The “Great Librarian Massacre”

There’s been quite a bit of sound and fury over Harvard’s library restructuring plan. Claims of forcing librarians to reapply for their jobs and the lackluster, non-commital responses from the administration have caught the attention of quite a few academic librarians. (Read the Library Journal article here)

One cataloguing librarian writing on Daily Kos put in his two cents on how and why this reorganization scheme will have a disproportionate effect on cataloguers and other tech services personnel. In short, it’s the Internet’s fault. He does raise a lot of interesting points about how the changes to libraries over the past few decades have affected the role of cataloguers, but he comes short of offering much in the way of solutions. He argues that cataloguers in “the role of mediator, who stands between the user and the collection and manages the discovery of its materials (in all formats) remains vital[,]” but fails to elaborate much beyond that.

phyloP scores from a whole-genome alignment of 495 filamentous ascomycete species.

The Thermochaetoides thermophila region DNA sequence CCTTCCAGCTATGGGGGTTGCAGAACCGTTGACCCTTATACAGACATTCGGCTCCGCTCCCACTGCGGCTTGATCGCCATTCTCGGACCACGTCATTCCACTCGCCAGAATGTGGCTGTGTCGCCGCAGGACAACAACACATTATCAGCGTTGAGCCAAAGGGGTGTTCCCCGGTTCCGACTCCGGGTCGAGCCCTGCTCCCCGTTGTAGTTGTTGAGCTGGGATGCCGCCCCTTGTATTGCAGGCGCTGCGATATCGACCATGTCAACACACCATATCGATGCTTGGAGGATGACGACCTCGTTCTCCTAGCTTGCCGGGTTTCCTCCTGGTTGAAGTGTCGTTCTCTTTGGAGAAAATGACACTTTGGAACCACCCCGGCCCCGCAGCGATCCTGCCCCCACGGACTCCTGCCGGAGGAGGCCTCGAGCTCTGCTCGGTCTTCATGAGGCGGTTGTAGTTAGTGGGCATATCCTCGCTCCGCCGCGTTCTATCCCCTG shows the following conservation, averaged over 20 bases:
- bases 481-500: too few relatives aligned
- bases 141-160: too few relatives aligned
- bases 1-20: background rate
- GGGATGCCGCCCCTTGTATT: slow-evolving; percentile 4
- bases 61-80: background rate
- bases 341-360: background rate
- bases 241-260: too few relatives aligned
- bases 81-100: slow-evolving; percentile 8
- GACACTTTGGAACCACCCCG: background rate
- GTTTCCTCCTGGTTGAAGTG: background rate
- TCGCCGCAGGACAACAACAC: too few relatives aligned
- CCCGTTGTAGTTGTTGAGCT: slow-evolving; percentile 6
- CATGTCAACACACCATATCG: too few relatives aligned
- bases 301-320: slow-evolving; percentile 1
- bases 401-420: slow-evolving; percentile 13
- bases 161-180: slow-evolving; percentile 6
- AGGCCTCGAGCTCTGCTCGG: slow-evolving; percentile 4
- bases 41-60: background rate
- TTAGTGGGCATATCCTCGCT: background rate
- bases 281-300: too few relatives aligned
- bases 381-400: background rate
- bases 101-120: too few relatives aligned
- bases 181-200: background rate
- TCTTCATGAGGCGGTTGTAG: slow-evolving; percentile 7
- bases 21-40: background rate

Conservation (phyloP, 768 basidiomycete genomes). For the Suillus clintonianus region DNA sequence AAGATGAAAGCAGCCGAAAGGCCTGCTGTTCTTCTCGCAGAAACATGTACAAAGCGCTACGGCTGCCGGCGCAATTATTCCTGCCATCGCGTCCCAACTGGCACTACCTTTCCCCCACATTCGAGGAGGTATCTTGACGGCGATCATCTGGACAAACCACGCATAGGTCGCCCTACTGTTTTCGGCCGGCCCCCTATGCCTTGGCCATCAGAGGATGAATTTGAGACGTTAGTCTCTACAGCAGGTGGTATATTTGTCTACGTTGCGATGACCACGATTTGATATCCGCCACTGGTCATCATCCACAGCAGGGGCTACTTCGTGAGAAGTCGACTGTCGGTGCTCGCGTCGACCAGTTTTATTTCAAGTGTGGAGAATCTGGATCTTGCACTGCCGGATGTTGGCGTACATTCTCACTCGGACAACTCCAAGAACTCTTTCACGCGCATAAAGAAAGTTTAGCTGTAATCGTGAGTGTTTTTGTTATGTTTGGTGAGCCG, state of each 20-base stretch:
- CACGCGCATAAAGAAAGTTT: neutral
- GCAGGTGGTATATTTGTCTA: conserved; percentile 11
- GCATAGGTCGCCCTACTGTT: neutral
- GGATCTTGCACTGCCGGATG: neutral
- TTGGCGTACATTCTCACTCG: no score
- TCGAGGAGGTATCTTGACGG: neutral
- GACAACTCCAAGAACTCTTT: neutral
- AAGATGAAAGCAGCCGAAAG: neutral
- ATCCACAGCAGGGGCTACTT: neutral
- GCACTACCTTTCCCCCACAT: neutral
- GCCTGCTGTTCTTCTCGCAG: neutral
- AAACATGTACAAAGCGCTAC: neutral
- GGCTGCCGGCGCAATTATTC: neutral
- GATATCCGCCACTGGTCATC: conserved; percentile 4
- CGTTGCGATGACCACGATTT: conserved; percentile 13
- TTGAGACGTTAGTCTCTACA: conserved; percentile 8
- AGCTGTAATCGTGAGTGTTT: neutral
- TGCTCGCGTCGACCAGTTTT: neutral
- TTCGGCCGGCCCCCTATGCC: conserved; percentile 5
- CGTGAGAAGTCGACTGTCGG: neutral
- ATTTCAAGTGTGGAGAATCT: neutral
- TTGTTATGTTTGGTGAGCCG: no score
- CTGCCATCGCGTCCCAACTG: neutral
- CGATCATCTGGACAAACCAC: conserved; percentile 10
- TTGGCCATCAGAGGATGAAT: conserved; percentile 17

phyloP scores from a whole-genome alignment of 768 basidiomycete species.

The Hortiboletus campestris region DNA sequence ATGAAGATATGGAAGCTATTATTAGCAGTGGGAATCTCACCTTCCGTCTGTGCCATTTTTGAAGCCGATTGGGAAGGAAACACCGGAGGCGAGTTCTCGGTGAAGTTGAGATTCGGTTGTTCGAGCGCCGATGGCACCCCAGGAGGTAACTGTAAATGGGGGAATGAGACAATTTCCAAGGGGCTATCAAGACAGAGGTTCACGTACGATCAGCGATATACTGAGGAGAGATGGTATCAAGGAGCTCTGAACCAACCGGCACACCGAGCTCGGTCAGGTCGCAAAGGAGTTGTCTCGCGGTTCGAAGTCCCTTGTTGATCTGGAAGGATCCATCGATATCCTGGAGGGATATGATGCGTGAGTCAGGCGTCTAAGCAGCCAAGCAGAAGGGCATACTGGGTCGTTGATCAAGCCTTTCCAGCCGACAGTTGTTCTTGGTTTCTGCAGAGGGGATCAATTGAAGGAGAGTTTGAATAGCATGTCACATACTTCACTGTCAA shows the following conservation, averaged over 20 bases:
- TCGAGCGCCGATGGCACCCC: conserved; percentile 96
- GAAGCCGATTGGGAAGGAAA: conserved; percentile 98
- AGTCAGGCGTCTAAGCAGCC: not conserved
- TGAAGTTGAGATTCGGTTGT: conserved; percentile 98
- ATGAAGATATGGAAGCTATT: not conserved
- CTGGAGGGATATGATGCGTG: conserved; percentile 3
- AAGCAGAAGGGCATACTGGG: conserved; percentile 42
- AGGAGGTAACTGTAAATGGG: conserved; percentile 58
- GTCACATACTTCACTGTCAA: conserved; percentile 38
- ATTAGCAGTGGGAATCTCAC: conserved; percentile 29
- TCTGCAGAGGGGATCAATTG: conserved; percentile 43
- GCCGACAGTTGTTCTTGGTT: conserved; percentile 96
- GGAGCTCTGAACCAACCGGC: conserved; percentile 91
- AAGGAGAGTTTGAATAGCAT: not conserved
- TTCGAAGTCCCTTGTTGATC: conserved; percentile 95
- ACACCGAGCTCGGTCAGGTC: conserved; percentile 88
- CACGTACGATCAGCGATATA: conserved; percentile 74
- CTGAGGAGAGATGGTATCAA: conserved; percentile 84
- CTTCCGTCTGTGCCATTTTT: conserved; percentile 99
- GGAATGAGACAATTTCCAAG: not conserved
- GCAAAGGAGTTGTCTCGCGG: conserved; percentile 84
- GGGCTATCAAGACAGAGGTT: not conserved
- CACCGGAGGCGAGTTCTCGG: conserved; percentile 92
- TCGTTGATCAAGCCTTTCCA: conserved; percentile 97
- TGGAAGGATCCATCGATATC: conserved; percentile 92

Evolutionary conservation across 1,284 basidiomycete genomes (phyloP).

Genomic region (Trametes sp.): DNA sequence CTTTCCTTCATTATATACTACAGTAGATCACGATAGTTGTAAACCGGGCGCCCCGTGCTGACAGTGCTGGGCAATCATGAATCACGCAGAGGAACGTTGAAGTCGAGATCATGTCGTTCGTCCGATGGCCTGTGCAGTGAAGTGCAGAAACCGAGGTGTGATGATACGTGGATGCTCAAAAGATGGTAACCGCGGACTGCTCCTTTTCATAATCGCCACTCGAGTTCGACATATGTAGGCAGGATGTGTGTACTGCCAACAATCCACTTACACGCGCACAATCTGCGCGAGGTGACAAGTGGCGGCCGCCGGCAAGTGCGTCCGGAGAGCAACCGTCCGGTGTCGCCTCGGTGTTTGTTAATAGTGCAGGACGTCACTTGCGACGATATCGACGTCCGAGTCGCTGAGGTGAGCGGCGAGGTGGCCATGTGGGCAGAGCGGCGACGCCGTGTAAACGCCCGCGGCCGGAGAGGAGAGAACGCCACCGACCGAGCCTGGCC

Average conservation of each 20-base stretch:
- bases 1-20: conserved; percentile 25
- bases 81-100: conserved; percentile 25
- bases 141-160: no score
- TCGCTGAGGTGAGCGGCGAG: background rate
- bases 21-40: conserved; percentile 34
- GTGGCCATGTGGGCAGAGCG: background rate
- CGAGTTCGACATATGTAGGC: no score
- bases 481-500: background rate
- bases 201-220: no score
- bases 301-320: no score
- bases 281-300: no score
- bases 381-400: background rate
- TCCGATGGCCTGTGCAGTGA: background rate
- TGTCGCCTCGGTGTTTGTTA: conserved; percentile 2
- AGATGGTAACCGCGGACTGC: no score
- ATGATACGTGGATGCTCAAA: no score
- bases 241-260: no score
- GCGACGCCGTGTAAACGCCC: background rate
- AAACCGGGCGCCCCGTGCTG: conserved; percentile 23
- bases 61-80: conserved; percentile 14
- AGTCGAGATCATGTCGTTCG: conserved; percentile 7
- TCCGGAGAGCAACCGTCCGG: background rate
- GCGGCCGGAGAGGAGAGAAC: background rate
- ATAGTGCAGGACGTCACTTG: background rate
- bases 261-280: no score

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One thought on “The “Great Librarian Massacre”

  1. Thanks for this post, Dan. There does seem to be a lot of miscommunication about the situation at Harvard. I agree with your observation that this post does not explain what roles cataloguers could and should play in libraries. How can cataloguers use their knowledge and skills to link data across different collections and libraries, for example? How can cataloguers work with university departments, for example, to create linked metadata, and so forth. In the public library arena, how can cataloguers help leverage the social discovery layers of catalogues to provide reader’s advisory services? Any other ideas?

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